The Affects of the Environment on Evolution as seen through the Natural Selection of Post Industrial Revolution Moths
The purpose of the lab was to determine if the changes in population of light coloured moths and melonic moths post industrial revolution was a result of natural selection through the melonic moths ability to avoid predation because of a better fitness. In order to determine if the changes in population density were attributed to natural selection one would look for a increase in population for each subsequent generation for the moth that possess the selective advantage. Such as for the pre industrial simulation the light moth’s population increase because of its ability to avoid predation because of camouflage. The method needed to complete this investigation would be placing fifteen melonic and fifteen light coloured moths on a sheet of paper then having an individual act as the predator attempting to remove as many moths as possible over a quantized time. The simulation would have to be completed for three trials representing each generation then repeated again utilizing a different coloured paper, the papers used should be white, intermediate (cream) and black. Observations were made and the results were that the species of moth which possessed a selective advantage was in fact better suited for the environment therefore able to avoid predation and experience thriving numbers. These results were standard for the light paper and intermediate paper although the black paper did not follow suit as a result of the melonic moths not in fact being fully dark. The experiment demonstrates that natural selection can be attributed to the diminishing number of light coloured moths following the industrial revolution and H.B.D Kettlewells hypothesis is correct. Introduction
In this investigation biologist H.B.D Kettlewell’s hypothesis pertaining to the environments effect on the evolution of the peppered moth of the 1800s was tested. In the early 1950's, H.B.D. Kettlewell, an English physician with an interest in butterfly and moth collecting, decided to study the unexplained color variations of the peppered moth. Kettlewell focused his study on a trend observed in Manchester England from 1845 to 1890 where the population of peppered mouths once made of gray coloured organisms inevitably was replaced with a darker almost black counterpart. Kettlewell hypothesized that a change in pollution found in industrial areas had provided the dark moths with a selective advantage over their peppered counterparts. This selective advantage, which increased the dark moth’s fitness, was the result of layers of soot altering the colour of barks of which the moths would reside. Therefore making the dark moths less susceptible to predation as a result of being better suited to the environment. Kettlewell focused his study on industrial Melanism, which is used to describe the adaption of population by the darkening of its individuals in response to pollution especially during the time of the industrial revolution. The industrial revolution was a period from the 18th to the 19th century where major changes in agriculture, manufacturing, mining, transport and technology effected the world through the introduction of coal powered machinery. The above noted adaption is directly linked to Charles Darwin’s Theory of Natural Selection. Natural Selection is the reproduction of organisms best suited, possessing a selective advantage, to thrive in their environment. A selective advantage is a genetic advantage of one organism over its competitors that causes it to be favoured in survival and reproduction rates over time. The purpose of this investigation is to determine if the extinction of light coloured (peppered moths) post industrial revolution was a result of natural selection due to the melonic moth’s selective advantage in soot-covered foliage. The hypothesis for this investigation is the appearance of...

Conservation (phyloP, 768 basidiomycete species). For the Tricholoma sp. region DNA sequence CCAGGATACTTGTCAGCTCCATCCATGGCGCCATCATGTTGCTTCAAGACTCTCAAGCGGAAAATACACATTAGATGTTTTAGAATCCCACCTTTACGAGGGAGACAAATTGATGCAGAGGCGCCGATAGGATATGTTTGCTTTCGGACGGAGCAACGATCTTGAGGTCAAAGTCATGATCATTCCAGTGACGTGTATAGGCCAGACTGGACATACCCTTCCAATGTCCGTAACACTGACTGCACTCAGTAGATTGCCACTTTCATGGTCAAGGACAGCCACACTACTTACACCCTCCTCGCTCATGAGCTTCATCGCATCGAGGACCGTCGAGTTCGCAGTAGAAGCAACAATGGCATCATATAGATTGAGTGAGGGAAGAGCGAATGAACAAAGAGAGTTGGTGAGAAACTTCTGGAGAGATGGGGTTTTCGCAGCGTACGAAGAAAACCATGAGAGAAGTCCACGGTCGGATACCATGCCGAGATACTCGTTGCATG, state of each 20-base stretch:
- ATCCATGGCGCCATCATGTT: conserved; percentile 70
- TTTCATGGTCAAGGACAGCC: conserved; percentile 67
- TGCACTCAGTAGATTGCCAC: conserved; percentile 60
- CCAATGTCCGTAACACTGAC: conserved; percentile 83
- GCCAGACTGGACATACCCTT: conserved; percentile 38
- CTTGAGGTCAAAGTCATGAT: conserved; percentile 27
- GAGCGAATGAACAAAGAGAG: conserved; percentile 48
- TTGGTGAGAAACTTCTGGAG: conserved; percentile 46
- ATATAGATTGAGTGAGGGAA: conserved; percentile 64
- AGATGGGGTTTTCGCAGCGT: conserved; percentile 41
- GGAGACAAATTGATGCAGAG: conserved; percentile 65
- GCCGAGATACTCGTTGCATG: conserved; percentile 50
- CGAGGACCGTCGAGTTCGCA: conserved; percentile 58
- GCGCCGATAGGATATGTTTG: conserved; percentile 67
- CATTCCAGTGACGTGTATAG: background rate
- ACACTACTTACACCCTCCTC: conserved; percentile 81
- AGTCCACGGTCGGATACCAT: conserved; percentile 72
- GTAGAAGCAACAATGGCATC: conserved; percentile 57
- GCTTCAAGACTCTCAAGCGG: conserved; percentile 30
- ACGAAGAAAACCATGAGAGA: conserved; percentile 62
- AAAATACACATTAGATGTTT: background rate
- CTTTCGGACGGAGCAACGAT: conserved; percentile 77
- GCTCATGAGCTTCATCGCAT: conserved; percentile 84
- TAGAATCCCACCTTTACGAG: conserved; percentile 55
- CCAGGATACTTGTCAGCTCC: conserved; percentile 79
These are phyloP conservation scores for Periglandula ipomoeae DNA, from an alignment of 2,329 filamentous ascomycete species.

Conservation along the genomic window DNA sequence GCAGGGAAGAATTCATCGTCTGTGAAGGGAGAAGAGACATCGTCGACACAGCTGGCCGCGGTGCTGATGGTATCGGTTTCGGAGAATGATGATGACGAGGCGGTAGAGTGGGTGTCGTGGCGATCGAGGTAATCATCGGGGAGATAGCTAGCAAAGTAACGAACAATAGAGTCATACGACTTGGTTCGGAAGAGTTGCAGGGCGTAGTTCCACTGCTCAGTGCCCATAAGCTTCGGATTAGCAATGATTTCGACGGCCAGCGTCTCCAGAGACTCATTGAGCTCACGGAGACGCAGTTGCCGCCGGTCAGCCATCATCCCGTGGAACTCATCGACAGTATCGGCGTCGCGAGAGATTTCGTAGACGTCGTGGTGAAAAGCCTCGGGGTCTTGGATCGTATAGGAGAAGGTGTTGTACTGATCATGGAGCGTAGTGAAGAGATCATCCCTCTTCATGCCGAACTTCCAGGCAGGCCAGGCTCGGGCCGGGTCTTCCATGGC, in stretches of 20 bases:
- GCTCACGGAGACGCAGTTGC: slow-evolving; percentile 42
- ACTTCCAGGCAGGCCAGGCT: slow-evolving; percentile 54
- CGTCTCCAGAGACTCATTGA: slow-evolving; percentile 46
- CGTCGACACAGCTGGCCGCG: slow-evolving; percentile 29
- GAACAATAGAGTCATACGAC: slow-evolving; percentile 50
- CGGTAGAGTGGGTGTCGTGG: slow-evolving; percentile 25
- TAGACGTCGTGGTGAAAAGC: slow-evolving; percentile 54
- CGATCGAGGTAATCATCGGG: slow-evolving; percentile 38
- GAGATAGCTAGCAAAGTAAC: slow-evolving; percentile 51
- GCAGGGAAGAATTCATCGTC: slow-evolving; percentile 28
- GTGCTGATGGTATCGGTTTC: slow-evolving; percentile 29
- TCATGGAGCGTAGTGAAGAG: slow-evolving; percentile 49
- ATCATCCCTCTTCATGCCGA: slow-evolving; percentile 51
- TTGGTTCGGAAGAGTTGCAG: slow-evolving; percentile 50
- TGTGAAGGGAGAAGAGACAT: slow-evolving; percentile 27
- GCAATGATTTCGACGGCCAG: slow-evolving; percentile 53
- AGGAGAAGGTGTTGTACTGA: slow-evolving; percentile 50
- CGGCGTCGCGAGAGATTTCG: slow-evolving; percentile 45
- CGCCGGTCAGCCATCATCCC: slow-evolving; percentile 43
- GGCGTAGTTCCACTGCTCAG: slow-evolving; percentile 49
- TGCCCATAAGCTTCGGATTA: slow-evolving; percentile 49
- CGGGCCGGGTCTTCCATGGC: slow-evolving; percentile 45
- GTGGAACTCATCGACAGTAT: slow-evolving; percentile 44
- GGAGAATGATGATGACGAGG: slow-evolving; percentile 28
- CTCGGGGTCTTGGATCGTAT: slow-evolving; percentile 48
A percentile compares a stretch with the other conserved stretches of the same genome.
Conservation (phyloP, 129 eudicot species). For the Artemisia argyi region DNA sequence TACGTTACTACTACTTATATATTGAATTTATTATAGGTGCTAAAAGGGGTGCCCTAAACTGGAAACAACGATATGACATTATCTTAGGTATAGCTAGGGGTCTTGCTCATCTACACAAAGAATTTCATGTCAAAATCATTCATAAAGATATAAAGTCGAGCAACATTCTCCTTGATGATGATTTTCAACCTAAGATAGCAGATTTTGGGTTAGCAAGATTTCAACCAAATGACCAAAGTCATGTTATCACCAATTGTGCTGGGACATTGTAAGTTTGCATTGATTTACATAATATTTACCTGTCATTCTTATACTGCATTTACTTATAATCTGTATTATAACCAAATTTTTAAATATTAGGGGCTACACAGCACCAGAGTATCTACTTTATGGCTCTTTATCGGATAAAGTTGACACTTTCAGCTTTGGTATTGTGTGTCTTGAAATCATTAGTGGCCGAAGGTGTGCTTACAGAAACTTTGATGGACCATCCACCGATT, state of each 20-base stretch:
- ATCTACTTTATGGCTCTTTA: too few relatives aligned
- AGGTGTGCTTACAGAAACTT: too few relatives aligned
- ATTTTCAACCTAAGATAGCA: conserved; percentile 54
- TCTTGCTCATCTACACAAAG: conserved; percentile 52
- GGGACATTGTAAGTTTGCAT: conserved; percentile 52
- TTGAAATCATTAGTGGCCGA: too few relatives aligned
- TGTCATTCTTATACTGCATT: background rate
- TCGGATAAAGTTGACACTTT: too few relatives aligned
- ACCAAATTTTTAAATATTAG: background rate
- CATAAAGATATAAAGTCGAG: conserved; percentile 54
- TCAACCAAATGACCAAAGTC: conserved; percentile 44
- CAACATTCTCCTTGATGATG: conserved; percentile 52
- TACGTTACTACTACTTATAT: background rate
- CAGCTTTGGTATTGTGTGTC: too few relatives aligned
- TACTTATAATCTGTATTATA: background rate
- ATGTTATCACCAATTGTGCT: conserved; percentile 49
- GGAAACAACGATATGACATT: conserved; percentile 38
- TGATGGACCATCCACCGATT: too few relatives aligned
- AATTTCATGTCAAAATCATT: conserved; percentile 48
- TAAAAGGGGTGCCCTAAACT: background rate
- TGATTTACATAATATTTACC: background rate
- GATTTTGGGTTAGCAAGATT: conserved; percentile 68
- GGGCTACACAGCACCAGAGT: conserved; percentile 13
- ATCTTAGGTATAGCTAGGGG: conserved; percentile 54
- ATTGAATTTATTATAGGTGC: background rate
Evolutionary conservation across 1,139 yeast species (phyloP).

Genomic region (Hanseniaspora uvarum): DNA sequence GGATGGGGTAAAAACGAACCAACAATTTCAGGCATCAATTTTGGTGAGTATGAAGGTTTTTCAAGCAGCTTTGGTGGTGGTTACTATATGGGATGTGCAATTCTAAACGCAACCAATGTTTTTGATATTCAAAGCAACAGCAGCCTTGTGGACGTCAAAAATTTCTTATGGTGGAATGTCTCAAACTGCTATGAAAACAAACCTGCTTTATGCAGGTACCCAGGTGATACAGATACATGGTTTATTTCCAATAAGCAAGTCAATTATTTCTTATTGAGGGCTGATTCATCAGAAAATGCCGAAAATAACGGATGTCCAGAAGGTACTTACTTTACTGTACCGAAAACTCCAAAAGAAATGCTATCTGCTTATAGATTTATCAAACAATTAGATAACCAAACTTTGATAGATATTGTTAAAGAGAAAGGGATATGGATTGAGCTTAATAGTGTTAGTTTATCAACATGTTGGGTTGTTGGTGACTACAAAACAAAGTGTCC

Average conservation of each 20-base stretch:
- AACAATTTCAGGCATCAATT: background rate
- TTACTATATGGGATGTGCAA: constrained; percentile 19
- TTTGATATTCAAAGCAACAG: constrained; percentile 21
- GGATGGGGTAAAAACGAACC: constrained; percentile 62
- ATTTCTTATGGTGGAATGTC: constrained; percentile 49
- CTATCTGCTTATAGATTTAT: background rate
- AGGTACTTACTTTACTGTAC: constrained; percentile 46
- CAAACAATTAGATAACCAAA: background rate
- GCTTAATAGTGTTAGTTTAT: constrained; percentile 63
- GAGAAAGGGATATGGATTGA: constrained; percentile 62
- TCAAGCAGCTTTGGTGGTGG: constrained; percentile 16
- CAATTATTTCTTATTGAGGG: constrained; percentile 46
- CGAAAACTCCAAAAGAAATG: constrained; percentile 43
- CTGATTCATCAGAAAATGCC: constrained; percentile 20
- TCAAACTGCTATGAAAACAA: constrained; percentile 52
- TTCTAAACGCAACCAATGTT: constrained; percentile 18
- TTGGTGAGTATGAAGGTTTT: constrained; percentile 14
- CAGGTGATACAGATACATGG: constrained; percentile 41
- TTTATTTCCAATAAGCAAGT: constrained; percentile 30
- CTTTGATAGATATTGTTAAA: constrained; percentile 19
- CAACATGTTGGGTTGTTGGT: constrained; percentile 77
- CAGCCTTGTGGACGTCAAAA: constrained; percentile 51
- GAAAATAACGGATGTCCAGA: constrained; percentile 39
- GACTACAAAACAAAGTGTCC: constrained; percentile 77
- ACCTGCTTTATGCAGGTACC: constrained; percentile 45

Richlefs, R. Ecology. New York: W.H. Freeman and Company. (1990).
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